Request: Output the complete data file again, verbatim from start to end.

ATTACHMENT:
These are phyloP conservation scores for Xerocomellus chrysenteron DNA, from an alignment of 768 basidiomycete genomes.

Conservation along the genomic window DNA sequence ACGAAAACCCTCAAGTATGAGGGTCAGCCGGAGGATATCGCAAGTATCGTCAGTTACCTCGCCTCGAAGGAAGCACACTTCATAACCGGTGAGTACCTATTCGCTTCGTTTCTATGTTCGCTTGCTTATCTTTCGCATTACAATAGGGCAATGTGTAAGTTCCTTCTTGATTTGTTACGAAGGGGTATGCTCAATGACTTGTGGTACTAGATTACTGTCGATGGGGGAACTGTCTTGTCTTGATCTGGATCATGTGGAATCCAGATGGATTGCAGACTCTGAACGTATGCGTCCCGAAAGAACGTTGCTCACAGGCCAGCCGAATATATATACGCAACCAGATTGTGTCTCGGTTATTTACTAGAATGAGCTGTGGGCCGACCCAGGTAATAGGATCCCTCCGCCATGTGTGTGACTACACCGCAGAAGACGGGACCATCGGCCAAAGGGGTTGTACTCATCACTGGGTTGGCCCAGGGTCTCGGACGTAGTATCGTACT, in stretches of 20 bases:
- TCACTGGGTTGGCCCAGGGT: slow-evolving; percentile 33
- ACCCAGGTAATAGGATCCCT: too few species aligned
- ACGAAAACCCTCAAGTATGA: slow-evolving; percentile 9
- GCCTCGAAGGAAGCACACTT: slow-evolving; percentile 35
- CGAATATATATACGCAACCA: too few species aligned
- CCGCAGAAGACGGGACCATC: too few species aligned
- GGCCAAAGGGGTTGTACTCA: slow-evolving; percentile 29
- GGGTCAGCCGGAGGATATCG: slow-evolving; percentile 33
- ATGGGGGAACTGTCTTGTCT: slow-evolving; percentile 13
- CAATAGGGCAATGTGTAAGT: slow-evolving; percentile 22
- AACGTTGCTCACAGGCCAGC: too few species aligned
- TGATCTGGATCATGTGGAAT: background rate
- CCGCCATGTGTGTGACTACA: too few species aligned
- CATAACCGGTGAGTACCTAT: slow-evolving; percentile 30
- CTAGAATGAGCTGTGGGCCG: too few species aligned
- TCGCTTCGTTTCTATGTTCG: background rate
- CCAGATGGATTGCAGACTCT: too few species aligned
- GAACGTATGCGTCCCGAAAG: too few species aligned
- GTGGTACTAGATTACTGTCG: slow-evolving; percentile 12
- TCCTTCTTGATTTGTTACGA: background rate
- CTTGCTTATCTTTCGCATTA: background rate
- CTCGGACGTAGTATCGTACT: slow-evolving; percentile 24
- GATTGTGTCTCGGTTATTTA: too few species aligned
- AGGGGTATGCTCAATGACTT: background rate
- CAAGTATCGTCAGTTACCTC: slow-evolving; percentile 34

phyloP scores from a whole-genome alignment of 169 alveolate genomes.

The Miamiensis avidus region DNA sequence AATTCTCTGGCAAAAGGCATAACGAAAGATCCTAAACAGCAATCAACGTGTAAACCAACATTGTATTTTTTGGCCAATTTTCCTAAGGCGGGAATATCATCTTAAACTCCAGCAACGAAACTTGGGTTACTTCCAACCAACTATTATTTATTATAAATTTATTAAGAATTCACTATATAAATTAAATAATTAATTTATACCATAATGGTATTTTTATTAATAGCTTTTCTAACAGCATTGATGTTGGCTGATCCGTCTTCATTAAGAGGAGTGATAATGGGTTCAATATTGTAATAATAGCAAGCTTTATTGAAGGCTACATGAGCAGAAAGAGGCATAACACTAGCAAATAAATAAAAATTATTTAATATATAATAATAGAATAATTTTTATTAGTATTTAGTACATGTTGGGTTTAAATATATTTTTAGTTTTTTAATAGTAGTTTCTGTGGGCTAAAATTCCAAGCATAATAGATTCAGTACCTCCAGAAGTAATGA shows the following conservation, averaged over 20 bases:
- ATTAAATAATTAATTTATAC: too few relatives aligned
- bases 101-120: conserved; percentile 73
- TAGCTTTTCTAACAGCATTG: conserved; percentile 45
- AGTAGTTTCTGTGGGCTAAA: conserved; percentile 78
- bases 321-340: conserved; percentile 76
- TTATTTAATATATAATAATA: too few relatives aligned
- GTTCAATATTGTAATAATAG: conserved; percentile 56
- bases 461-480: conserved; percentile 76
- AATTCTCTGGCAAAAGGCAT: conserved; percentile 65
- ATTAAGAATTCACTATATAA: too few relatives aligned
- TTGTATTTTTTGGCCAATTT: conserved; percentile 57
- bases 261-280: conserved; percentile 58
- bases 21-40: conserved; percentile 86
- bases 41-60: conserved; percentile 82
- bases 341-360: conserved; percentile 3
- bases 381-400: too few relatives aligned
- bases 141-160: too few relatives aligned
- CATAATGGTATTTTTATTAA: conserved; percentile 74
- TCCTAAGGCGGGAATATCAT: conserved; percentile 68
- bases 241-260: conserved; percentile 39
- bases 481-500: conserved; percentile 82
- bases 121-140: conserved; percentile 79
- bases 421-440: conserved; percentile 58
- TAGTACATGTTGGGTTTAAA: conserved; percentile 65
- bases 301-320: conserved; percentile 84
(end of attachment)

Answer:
These are phyloP conservation scores for Xerocomellus chrysenteron DNA, from an alignment of 768 basidiomycete genomes.

Conservation along the genomic window DNA sequence ACGAAAACCCTCAAGTATGAGGGTCAGCCGGAGGATATCGCAAGTATCGTCAGTTACCTCGCCTCGAAGGAAGCACACTTCATAACCGGTGAGTACCTATTCGCTTCGTTTCTATGTTCGCTTGCTTATCTTTCGCATTACAATAGGGCAATGTGTAAGTTCCTTCTTGATTTGTTACGAAGGGGTATGCTCAATGACTTGTGGTACTAGATTACTGTCGATGGGGGAACTGTCTTGTCTTGATCTGGATCATGTGGAATCCAGATGGATTGCAGACTCTGAACGTATGCGTCCCGAAAGAACGTTGCTCACAGGCCAGCCGAATATATATACGCAACCAGATTGTGTCTCGGTTATTTACTAGAATGAGCTGTGGGCCGACCCAGGTAATAGGATCCCTCCGCCATGTGTGTGACTACACCGCAGAAGACGGGACCATCGGCCAAAGGGGTTGTACTCATCACTGGGTTGGCCCAGGGTCTCGGACGTAGTATCGTACT, in stretches of 20 bases:
- TCACTGGGTTGGCCCAGGGT: slow-evolving; percentile 33
- ACCCAGGTAATAGGATCCCT: too few species aligned
- ACGAAAACCCTCAAGTATGA: slow-evolving; percentile 9
- GCCTCGAAGGAAGCACACTT: slow-evolving; percentile 35
- CGAATATATATACGCAACCA: too few species aligned
- CCGCAGAAGACGGGACCATC: too few species aligned
- GGCCAAAGGGGTTGTACTCA: slow-evolving; percentile 29
- GGGTCAGCCGGAGGATATCG: slow-evolving; percentile 33
- ATGGGGGAACTGTCTTGTCT: slow-evolving; percentile 13
- CAATAGGGCAATGTGTAAGT: slow-evolving; percentile 22
- AACGTTGCTCACAGGCCAGC: too few species aligned
- TGATCTGGATCATGTGGAAT: background rate
- CCGCCATGTGTGTGACTACA: too few species aligned
- CATAACCGGTGAGTACCTAT: slow-evolving; percentile 30
- CTAGAATGAGCTGTGGGCCG: too few species aligned
- TCGCTTCGTTTCTATGTTCG: background rate
- CCAGATGGATTGCAGACTCT: too few species aligned
- GAACGTATGCGTCCCGAAAG: too few species aligned
- GTGGTACTAGATTACTGTCG: slow-evolving; percentile 12
- TCCTTCTTGATTTGTTACGA: background rate
- CTTGCTTATCTTTCGCATTA: background rate
- CTCGGACGTAGTATCGTACT: slow-evolving; percentile 24
- GATTGTGTCTCGGTTATTTA: too few species aligned
- AGGGGTATGCTCAATGACTT: background rate
- CAAGTATCGTCAGTTACCTC: slow-evolving; percentile 34

phyloP scores from a whole-genome alignment of 169 alveolate genomes.

The Miamiensis avidus region DNA sequence AATTCTCTGGCAAAAGGCATAACGAAAGATCCTAAACAGCAATCAACGTGTAAACCAACATTGTATTTTTTGGCCAATTTTCCTAAGGCGGGAATATCATCTTAAACTCCAGCAACGAAACTTGGGTTACTTCCAACCAACTATTATTTATTATAAATTTATTAAGAATTCACTATATAAATTAAATAATTAATTTATACCATAATGGTATTTTTATTAATAGCTTTTCTAACAGCATTGATGTTGGCTGATCCGTCTTCATTAAGAGGAGTGATAATGGGTTCAATATTGTAATAATAGCAAGCTTTATTGAAGGCTACATGAGCAGAAAGAGGCATAACACTAGCAAATAAATAAAAATTATTTAATATATAATAATAGAATAATTTTTATTAGTATTTAGTACATGTTGGGTTTAAATATATTTTTAGTTTTTTAATAGTAGTTTCTGTGGGCTAAAATTCCAAGCATAATAGATTCAGTACCTCCAGAAGTAATGA shows the following conservation, averaged over 20 bases:
- ATTAAATAATTAATTTATAC: too few relatives aligned
- bases 101-120: conserved; percentile 73
- TAGCTTTTCTAACAGCATTG: conserved; percentile 45
- AGTAGTTTCTGTGGGCTAAA: conserved; percentile 78
- bases 321-340: conserved; percentile 76
- TTATTTAATATATAATAATA: too few relatives aligned
- GTTCAATATTGTAATAATAG: conserved; percentile 56
- bases 461-480: conserved; percentile 76
- AATTCTCTGGCAAAAGGCAT: conserved; percentile 65
- ATTAAGAATTCACTATATAA: too few relatives aligned
- TTGTATTTTTTGGCCAATTT: conserved; percentile 57
- bases 261-280: conserved; percentile 58
- bases 21-40: conserved; percentile 86
- bases 41-60: conserved; percentile 82
- bases 341-360: conserved; percentile 3
- bases 381-400: too few relatives aligned
- bases 141-160: too few relatives aligned
- CATAATGGTATTTTTATTAA: conserved; percentile 74
- TCCTAAGGCGGGAATATCAT: conserved; percentile 68
- bases 241-260: conserved; percentile 39
- bases 481-500: conserved; percentile 82
- bases 121-140: conserved; percentile 79
- bases 421-440: conserved; percentile 58
- TAGTACATGTTGGGTTTAAA: conserved; percentile 65
- bases 301-320: conserved; percentile 84